Rare Old Oily Yellow Agate Tibetan “Heaven&Earth” Totem DZi Bead Pendant A6 For Sale
Rare Old Oily Yellow Agate Tibetan “Heaven&Earth” Totem DZi Bead Pendant A6:
Product Descriptionsize about:55X14mmNotice:1.Please allow 1-5mm differences due to manual measurement.2.Due to the light and screen difference, the item's color may be slightly different from the pictures. Please understand and make sure you don't mind before you offer.
This magical carving provides energy, strength and vitality. Everyone wearing the powerful dZi will gain benefits. Do not miss !!!!
DZI is quite worthy of being worshipped, worn, and collected. This is a tendency of nowadays. We can wear the DZI or worship in the niche, it can bring our family lucky, success, happy and all other satisfactions. Dzi Bead is an eons-old antique, ALSO it remains fashionable. Its different pattern is an ideal trendy ornament for the young and is also suitable for all ages. DZi beads is the sign of Prosperity, Happiness and Longevity, People believe that It can help its owner ensure the growth in compassion, power and glory thus bringing about immense benefits.
Legend of the Dzi beads
The Dzi bead itself has mythological and legendary elements. During those early years when Tibet was overwhelmed by severe epidemic, Tibetans were plunged into an abyss of misery and they led a very hard life. Fortunately, the compassionate Vajravarahi Buddha came to relieve them by dropping magic Dzi beads from the sky. Anyone who were predestined to obtain them would be relieved from disease, calamities and bad luck……
Ingredients of thePure Dzi beads
Made of super-grade natural agate chalcedony, the pure Dzi bead possesses a distinctive magnetic field with powerful energy. In terms of its appearance, it is classified into black brown ones and light brown ones. Its totem is an creamy-white line, which deeps into the central point. Some scholars point out that one of the characteristic features ofPure Dziis that it is creamy white within the perforation. Creamy white is considered the most desirable.
dZi Bead Back Ground
If you have the chance to visit Museum of Fine Arts, Boston or Metropolitan Museum of Art, New York, most likely you will find the unique Tibetan beads called Dzi – a stunning contrasts of black and white (or dark brown) bead of etched or treated agate, that is revered in Tibet. Dzi or Gzi( pronounced as “zee”) in Tibetan word means “good retribution, dignity and perfection”. It is the name of a unique Tibetan bead -- The authentic “Pure Dzi” are found primarily in Tibet, and the “Chung Dzi” can be found in neighboring countries such as India and Nepal. "Pure" dZi beads, in the traditional Tibetan system for evaluating dZi, are regarded as the most valuable and desirable variety. Etched agate beads not considered pure are called “Chung Dzi”, or "secondary, less important dZi."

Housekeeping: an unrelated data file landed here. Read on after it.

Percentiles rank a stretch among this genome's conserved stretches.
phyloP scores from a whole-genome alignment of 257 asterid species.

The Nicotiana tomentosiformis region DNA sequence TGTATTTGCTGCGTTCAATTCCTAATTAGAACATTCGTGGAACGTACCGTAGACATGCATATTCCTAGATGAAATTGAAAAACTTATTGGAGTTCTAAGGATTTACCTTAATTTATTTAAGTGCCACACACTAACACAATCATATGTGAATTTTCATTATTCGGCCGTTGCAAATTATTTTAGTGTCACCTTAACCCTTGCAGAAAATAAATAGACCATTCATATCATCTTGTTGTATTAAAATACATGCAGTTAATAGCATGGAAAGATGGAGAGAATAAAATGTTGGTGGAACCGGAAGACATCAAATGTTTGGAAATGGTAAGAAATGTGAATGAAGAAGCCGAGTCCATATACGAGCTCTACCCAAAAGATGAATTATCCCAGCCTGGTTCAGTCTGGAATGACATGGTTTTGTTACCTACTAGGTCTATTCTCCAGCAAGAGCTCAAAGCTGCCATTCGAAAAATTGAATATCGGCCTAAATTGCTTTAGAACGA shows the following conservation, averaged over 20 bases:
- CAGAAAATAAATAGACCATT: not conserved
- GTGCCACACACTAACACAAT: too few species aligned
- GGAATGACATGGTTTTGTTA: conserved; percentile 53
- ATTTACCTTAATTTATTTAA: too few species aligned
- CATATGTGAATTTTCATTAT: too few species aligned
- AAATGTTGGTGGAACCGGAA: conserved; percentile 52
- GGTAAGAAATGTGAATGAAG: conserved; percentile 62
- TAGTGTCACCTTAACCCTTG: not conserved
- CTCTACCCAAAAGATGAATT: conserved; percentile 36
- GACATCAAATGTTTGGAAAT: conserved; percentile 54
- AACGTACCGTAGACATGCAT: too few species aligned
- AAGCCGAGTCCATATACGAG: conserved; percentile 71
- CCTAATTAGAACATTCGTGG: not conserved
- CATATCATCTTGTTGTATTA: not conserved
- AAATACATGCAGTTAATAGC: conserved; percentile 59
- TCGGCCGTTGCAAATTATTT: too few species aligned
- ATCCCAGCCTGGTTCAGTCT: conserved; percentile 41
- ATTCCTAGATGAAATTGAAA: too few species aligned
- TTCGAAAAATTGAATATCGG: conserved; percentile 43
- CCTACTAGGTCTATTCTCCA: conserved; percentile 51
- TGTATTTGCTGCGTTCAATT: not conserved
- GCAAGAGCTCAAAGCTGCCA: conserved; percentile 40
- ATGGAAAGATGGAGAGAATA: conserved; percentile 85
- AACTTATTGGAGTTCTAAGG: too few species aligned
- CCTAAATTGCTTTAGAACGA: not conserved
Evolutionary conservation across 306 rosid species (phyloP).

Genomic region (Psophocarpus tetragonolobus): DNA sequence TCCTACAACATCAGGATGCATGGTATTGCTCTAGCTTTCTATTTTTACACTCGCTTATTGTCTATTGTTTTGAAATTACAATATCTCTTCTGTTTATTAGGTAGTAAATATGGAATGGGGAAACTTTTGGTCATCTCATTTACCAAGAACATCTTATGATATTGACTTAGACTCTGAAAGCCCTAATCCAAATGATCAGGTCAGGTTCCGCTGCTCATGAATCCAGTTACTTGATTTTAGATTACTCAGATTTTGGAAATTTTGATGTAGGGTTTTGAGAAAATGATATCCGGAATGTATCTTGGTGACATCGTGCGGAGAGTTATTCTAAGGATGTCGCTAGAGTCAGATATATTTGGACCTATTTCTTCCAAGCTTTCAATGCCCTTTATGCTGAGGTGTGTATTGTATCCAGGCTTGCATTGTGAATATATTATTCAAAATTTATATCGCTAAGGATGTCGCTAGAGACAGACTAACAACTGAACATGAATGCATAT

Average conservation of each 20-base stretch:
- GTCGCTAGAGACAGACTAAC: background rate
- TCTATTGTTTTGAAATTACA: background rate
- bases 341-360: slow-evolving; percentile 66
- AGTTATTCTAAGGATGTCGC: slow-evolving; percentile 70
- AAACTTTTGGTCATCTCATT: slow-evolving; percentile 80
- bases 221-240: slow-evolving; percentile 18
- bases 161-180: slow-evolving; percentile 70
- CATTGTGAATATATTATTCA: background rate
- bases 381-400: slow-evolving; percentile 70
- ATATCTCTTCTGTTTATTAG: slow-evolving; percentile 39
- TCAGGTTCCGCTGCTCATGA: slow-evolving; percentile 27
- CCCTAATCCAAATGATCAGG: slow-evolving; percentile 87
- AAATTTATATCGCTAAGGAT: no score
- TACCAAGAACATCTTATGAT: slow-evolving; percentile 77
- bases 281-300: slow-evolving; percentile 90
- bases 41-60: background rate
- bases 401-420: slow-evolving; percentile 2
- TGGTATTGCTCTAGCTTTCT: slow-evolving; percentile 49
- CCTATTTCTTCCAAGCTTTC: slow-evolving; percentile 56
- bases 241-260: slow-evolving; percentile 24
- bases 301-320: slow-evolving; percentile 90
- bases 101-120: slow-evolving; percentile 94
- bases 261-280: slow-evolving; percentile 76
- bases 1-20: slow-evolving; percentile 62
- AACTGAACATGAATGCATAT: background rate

The dzi bead is also one of the most mysterious of all the beads known to human being today. It is unclear to many bead scholars the exact origin of dzi bead, why, when and how it was manufactured. The fact is these tiny stone beads patterned with mystical eyes are one of the most treasured beads in the world today. The Tibetans believe the dzi beads are the precious jewels with supernatural origin. There are many myths and legends in Tibet describing the origin of the bead. Among the many myths and legends that follow the dzi, the main belief is that the gods created them. The Tibetan theoretically divine origin rendered the dzi to be precious and powerful talismans. Most Tibetans will not let go of it because this may cause bad luck to them. In addition, the rarity of the bead makes them as valuable as diamonds in Tibet.
Most Tibetans believe that the dzi were once insects that lived in a kind of nest. When the insects were unearthed they will continue to move for a while and eventually become petrified in the form of dzi that exist today. There are stories say that the dzi were once insects but became petrified by the touch of human hand, or by the people with good karma, or by woman’s shirt.
There was a time when Tibet was overwhelmed by severe epidemic and the Tibetans were facing very hard life. Fortunately, the compassionate Vajravarahi Buddha came to rescue by releasing the magical Dzi Beads from the sky. The beads are believed to bring good luck, ward off evil, and protect the wearer from physical harm.
One of the stories describes the dzi were once wore by semi-gods in heaven as ornaments during ancient times. When the dzi gradually blemished, the semi-god throw it to the earth. Therefore, no one can ever find the beads in perfect condition.
Another legend tells the story that after Guru Rinpoche (Padmasambhava) built the first temple (Samye Monastery) in Tibet, he was blessed with dzi beads by the heavenly beings. Guru Rinpoche then buried the dzi beads all over Tibet, each with specific prayer, blessing or spiritual insight. Hundreds of year later, King Gesar of Ling Kingdom had defeated the Tagzig Kingdom, he found maps that led him to discover rare treasures, including millions of dzi beads. King Gesar brought them back as the spoils of military conquest to reward soldiers.